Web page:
Russia quietly expelled two Spanish diplomats last week on charges of spying, a Spanish foreign ministry spokesman said. Political attache Ignacio Cartagena and first secretary Borja Cortes-Breton were sent home from Moscow.
But Spain did the same last month to two Russians, sending them home for "activities incompatible with their status as diplomats," he said.
However, the issues have been "resolved" and both countries are looking forward to moving ahead with their coordinated "Year of Russia" cultural celebrations in Spain and "Year of Spain" programs in Russia.
Cartagena, Spain's man in Moscow, had been involved in planning the Spanish program in Russia.
A visit to Moscow by Spanish Foreign Minister Trinidad Jimenez will go ahead as planned next month, the ministry spokesman said. Her visit will come less than a year since Spain wrapped up a previous diplomatic row with Russia when a Madrid court handed a nine-year jail sentence to a Spanish national for spying for Moscow.
Relations between the countries on the extremities of Europe generally have remained in good shape since Moscow restored diplomatic relations in 1977 when right-wing dictator Francisco Franco died.
Franco had been in power since 1939, at the end of the three-year Spanish Civil War, but had been shunned for decades by many European democracies.
Franco led a military coup, aided by the church, against the elected Republican government that was supported by Spanish communists. During the war, many communists from around Europe as well as the United States and Canada went to Spain to fight alongside the government.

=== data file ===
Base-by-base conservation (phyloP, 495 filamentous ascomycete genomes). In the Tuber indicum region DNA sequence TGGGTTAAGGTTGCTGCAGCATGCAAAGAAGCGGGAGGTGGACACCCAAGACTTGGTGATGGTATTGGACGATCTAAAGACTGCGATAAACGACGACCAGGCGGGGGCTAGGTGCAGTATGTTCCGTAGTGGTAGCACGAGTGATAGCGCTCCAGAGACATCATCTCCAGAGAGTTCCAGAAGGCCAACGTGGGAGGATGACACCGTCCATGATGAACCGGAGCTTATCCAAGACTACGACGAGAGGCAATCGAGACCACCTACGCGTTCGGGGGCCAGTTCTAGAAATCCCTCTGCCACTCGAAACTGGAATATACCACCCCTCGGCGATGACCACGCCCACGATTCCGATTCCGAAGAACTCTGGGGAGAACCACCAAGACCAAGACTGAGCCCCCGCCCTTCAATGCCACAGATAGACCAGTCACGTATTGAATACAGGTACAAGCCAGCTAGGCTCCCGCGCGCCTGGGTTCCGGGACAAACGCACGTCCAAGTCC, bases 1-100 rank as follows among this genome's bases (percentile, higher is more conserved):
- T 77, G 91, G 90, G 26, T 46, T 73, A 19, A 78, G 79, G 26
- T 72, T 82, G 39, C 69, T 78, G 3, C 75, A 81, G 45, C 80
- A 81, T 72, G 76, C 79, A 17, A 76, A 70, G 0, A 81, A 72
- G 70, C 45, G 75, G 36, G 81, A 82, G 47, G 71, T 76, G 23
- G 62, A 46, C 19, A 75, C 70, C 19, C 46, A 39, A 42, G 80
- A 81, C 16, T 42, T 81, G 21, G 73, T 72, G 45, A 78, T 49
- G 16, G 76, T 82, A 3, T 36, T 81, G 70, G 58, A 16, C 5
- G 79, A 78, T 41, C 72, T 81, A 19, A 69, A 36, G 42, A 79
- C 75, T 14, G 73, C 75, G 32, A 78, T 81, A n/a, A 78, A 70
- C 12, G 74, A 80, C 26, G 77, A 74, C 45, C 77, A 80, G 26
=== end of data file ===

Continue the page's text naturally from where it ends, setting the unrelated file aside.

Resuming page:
It was three years ago that Russia and Spain were embroiled in what has been their most serious espionage row.
In July 2007, Spain arrested Roberto Florez Garcia, 45, a suspected Spanish double agent who allegedly sold classified information to Russia while working for the CNI, Spain's CIA equivalent.
Florez worked for the CNI from 1991 to 2004. When he was arrested at a house on the Canary Islands, a Spanish territory off the Atlantic coast of northern Africa, he reportedly had five large boxes of DVDs, CDs, VHS and cassette tapes and computer hard drives that he had collected over the 13 years of his CNI career.
Police also said they confiscated letters that allegedly show at least one payment to him of $200,000 for information.
After 2 1/2 years of legal delays, he was put on trial behind closed doors last January and sentenced in February to nine years in jail.
Last week, Britain announced it had expelled earlier in December a Russian diplomat and Russia responded similarly.
The expulsion of the Russian diplomat was "in response to clear evidence of activities by the Russian intelligence services against U.K. interests," Britain's Foreign Secretary William Hague said.
Britain's diplomatic relations with Russia remain more official than cordial since 2006 when Alexander Litvinenko, a former Russian spy, was killed with radioactive polonium in London.
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